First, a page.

Rumors have been swirling that the Miami Marlins might trade their slugger Giancarlo Stanton with the Boston Red Sox being one possible destination for the home run king.
Despite Boston’s hot month and relative outburst of scoring, the Red Sox would be much better off with a power hitter in the lineup as they remain in the American League cellar for home runs with just 130.
Combine that with the fact Boston continues to be a top three franchise in the majors in payroll each year, is why the Red Sox are a logical landing place for Stanton if he were to be traded.
Stanton is leading the majors in homers by a margin of 9 home runs as he currently is sitting on 46, while his 99 RBIs are second in the NL.
Stanton at 27 is entering his prime, but injuries also have played a role over his career with Miami. However, just once has he played fewer than 100 games in any one of his seasons in the majors, so the injury prone status he is labeled with, may not be justified.
The biggest reasons that the Red Sox might not want Stanton are they have a young right-fielder who has star status in Mookie Betts and the bigger reason of the two, the absurd contract that Miami agreed to sign with Stanton.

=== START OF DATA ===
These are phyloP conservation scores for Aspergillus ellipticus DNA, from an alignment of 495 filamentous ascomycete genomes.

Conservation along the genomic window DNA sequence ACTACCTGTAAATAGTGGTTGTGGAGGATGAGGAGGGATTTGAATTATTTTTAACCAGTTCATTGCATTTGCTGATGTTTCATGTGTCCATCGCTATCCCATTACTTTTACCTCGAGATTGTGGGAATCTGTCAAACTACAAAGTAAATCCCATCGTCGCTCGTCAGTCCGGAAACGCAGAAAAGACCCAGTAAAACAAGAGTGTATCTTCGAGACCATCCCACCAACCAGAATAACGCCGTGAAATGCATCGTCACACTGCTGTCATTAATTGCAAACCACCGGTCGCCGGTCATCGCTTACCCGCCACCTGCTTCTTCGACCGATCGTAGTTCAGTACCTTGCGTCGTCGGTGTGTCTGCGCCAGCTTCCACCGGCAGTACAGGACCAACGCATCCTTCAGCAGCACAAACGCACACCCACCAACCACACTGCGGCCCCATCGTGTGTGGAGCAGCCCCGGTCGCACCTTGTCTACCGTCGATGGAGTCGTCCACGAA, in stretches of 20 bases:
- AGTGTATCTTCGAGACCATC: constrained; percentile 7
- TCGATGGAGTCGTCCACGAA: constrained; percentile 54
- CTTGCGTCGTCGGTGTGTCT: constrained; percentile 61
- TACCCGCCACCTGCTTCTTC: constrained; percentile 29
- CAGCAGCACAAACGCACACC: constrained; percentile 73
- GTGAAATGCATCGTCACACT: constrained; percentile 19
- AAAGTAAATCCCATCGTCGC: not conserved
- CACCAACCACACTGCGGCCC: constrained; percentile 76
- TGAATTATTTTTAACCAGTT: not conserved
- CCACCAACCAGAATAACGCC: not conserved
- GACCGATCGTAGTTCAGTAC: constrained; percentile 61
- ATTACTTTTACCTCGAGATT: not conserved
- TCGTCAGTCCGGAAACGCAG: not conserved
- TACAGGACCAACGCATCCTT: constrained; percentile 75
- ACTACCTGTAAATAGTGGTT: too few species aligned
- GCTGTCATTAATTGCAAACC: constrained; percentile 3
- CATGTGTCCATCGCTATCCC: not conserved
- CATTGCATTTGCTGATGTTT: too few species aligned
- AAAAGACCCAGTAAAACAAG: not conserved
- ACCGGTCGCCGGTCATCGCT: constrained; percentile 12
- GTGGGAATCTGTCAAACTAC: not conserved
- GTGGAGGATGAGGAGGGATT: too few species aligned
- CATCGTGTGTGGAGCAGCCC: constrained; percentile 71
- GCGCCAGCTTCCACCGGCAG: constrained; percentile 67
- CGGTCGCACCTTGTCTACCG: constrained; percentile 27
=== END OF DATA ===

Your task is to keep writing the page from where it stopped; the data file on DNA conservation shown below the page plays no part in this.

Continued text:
He has close to $300 million remaining on his current contract that could be through 2028. However, he has in 2020 an opt-out clause he could activate.
While Boston is not shy when it comes to large salaries, they have not had the best of luck when it comes to big deals over the past 5 to 10 years and particularly with position players, who include Adrian Gonzalez, Carl Crawford and Pablo Sandoval.
That is why they likely did not risk Miguel Cabrera’s contract during the trade deadline in July and why there is a hesitation on their part to bring Stanton to Fenway.
Betts playing right field is not a big issue. Stanton could take over the DH role that David Ortiz left behind over a season ago and has not been adequately filled.
Stanton holds a no-trade clause in his contract, so he would want to go to a winner and if so would be willing to play a different position occasionally.
Boston has the third highest current payroll at $199 million behind the Dodgers and Yankees.